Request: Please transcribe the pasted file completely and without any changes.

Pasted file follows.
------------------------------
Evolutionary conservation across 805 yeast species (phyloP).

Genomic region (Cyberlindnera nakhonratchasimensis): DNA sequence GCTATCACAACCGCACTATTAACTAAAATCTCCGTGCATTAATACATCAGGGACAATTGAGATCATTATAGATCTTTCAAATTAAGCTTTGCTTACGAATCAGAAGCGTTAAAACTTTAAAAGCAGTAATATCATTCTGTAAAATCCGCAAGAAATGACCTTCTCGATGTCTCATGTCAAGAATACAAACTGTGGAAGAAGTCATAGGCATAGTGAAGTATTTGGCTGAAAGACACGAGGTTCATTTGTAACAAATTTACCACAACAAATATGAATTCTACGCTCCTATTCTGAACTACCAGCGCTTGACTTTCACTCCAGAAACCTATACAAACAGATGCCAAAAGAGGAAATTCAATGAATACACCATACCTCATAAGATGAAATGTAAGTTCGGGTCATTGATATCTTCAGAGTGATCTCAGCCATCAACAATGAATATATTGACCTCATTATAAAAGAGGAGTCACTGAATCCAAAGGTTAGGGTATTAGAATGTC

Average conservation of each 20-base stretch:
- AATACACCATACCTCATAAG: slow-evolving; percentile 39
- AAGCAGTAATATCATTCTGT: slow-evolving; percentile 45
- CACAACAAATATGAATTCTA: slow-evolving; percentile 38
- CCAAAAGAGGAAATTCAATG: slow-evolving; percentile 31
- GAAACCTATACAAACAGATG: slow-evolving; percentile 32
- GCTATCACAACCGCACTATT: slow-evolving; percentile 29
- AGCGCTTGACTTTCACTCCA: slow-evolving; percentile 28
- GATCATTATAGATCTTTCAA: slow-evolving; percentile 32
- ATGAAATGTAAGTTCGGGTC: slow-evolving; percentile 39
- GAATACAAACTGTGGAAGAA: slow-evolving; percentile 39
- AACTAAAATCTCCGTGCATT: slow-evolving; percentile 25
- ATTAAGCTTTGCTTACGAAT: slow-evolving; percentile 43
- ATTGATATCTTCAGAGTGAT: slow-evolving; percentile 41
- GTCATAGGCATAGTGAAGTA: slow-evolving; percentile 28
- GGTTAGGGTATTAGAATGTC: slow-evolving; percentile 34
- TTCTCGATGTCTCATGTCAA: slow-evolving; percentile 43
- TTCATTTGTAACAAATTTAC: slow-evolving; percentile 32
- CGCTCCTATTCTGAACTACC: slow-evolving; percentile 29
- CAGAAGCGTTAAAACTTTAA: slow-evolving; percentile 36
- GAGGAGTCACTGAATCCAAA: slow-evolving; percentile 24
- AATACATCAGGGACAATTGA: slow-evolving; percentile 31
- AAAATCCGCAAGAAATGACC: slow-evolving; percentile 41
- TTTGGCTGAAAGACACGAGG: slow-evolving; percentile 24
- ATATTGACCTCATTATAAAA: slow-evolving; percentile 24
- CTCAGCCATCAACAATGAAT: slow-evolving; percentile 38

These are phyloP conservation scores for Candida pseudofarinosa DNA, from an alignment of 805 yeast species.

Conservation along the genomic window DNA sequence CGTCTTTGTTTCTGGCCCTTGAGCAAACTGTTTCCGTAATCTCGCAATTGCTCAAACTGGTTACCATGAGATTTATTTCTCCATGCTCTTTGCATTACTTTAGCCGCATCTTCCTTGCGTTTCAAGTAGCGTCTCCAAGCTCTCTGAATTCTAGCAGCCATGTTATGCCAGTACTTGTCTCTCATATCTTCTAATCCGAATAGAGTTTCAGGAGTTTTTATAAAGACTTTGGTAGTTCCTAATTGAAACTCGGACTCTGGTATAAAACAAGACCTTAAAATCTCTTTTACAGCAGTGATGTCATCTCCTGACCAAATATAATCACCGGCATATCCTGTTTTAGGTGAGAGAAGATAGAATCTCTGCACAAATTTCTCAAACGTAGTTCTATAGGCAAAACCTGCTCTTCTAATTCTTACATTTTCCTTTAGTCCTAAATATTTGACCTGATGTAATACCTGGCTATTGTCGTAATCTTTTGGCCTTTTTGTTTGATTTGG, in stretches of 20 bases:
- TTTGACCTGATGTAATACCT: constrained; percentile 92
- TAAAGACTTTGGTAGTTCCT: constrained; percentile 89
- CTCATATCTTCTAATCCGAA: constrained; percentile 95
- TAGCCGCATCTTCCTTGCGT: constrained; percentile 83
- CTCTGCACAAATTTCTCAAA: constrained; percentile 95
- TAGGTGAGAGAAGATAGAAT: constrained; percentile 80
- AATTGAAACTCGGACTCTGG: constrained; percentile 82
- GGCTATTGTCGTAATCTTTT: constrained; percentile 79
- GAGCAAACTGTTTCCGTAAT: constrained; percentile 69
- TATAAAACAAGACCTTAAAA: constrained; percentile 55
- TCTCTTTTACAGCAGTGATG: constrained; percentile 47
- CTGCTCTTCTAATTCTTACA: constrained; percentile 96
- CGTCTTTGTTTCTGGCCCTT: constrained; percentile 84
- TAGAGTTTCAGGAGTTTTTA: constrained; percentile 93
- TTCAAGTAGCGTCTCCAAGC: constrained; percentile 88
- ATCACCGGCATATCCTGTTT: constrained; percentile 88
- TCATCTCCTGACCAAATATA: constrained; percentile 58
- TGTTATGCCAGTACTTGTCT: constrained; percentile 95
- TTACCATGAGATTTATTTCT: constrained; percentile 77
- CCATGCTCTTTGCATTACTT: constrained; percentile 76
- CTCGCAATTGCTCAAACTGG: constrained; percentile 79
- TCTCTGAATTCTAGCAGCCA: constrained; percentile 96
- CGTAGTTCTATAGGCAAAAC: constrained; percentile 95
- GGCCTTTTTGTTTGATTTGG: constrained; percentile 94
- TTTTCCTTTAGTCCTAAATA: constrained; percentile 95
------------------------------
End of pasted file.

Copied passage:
Evolutionary conservation across 805 yeast species (phyloP).

Genomic region (Cyberlindnera nakhonratchasimensis): DNA sequence GCTATCACAACCGCACTATTAACTAAAATCTCCGTGCATTAATACATCAGGGACAATTGAGATCATTATAGATCTTTCAAATTAAGCTTTGCTTACGAATCAGAAGCGTTAAAACTTTAAAAGCAGTAATATCATTCTGTAAAATCCGCAAGAAATGACCTTCTCGATGTCTCATGTCAAGAATACAAACTGTGGAAGAAGTCATAGGCATAGTGAAGTATTTGGCTGAAAGACACGAGGTTCATTTGTAACAAATTTACCACAACAAATATGAATTCTACGCTCCTATTCTGAACTACCAGCGCTTGACTTTCACTCCAGAAACCTATACAAACAGATGCCAAAAGAGGAAATTCAATGAATACACCATACCTCATAAGATGAAATGTAAGTTCGGGTCATTGATATCTTCAGAGTGATCTCAGCCATCAACAATGAATATATTGACCTCATTATAAAAGAGGAGTCACTGAATCCAAAGGTTAGGGTATTAGAATGTC

Average conservation of each 20-base stretch:
- AATACACCATACCTCATAAG: slow-evolving; percentile 39
- AAGCAGTAATATCATTCTGT: slow-evolving; percentile 45
- CACAACAAATATGAATTCTA: slow-evolving; percentile 38
- CCAAAAGAGGAAATTCAATG: slow-evolving; percentile 31
- GAAACCTATACAAACAGATG: slow-evolving; percentile 32
- GCTATCACAACCGCACTATT: slow-evolving; percentile 29
- AGCGCTTGACTTTCACTCCA: slow-evolving; percentile 28
- GATCATTATAGATCTTTCAA: slow-evolving; percentile 32
- ATGAAATGTAAGTTCGGGTC: slow-evolving; percentile 39
- GAATACAAACTGTGGAAGAA: slow-evolving; percentile 39
- AACTAAAATCTCCGTGCATT: slow-evolving; percentile 25
- ATTAAGCTTTGCTTACGAAT: slow-evolving; percentile 43
- ATTGATATCTTCAGAGTGAT: slow-evolving; percentile 41
- GTCATAGGCATAGTGAAGTA: slow-evolving; percentile 28
- GGTTAGGGTATTAGAATGTC: slow-evolving; percentile 34
- TTCTCGATGTCTCATGTCAA: slow-evolving; percentile 43
- TTCATTTGTAACAAATTTAC: slow-evolving; percentile 32
- CGCTCCTATTCTGAACTACC: slow-evolving; percentile 29
- CAGAAGCGTTAAAACTTTAA: slow-evolving; percentile 36
- GAGGAGTCACTGAATCCAAA: slow-evolving; percentile 24
- AATACATCAGGGACAATTGA: slow-evolving; percentile 31
- AAAATCCGCAAGAAATGACC: slow-evolving; percentile 41
- TTTGGCTGAAAGACACGAGG: slow-evolving; percentile 24
- ATATTGACCTCATTATAAAA: slow-evolving; percentile 24
- CTCAGCCATCAACAATGAAT: slow-evolving; percentile 38

These are phyloP conservation scores for Candida pseudofarinosa DNA, from an alignment of 805 yeast species.

Conservation along the genomic window DNA sequence CGTCTTTGTTTCTGGCCCTTGAGCAAACTGTTTCCGTAATCTCGCAATTGCTCAAACTGGTTACCATGAGATTTATTTCTCCATGCTCTTTGCATTACTTTAGCCGCATCTTCCTTGCGTTTCAAGTAGCGTCTCCAAGCTCTCTGAATTCTAGCAGCCATGTTATGCCAGTACTTGTCTCTCATATCTTCTAATCCGAATAGAGTTTCAGGAGTTTTTATAAAGACTTTGGTAGTTCCTAATTGAAACTCGGACTCTGGTATAAAACAAGACCTTAAAATCTCTTTTACAGCAGTGATGTCATCTCCTGACCAAATATAATCACCGGCATATCCTGTTTTAGGTGAGAGAAGATAGAATCTCTGCACAAATTTCTCAAACGTAGTTCTATAGGCAAAACCTGCTCTTCTAATTCTTACATTTTCCTTTAGTCCTAAATATTTGACCTGATGTAATACCTGGCTATTGTCGTAATCTTTTGGCCTTTTTGTTTGATTTGG, in stretches of 20 bases:
- TTTGACCTGATGTAATACCT: constrained; percentile 92
- TAAAGACTTTGGTAGTTCCT: constrained; percentile 89
- CTCATATCTTCTAATCCGAA: constrained; percentile 95
- TAGCCGCATCTTCCTTGCGT: constrained; percentile 83
- CTCTGCACAAATTTCTCAAA: constrained; percentile 95
- TAGGTGAGAGAAGATAGAAT: constrained; percentile 80
- AATTGAAACTCGGACTCTGG: constrained; percentile 82
- GGCTATTGTCGTAATCTTTT: constrained; percentile 79
- GAGCAAACTGTTTCCGTAAT: constrained; percentile 69
- TATAAAACAAGACCTTAAAA: constrained; percentile 55
- TCTCTTTTACAGCAGTGATG: constrained; percentile 47
- CTGCTCTTCTAATTCTTACA: constrained; percentile 96
- CGTCTTTGTTTCTGGCCCTT: constrained; percentile 84
- TAGAGTTTCAGGAGTTTTTA: constrained; percentile 93
- TTCAAGTAGCGTCTCCAAGC: constrained; percentile 88
- ATCACCGGCATATCCTGTTT: constrained; percentile 88
- TCATCTCCTGACCAAATATA: constrained; percentile 58
- TGTTATGCCAGTACTTGTCT: constrained; percentile 95
- TTACCATGAGATTTATTTCT: constrained; percentile 77
- CCATGCTCTTTGCATTACTT: constrained; percentile 76
- CTCGCAATTGCTCAAACTGG: constrained; percentile 79
- TCTCTGAATTCTAGCAGCCA: constrained; percentile 96
- CGTAGTTCTATAGGCAAAAC: constrained; percentile 95
- GGCCTTTTTGTTTGATTTGG: constrained; percentile 94
- TTTTCCTTTAGTCCTAAATA: constrained; percentile 95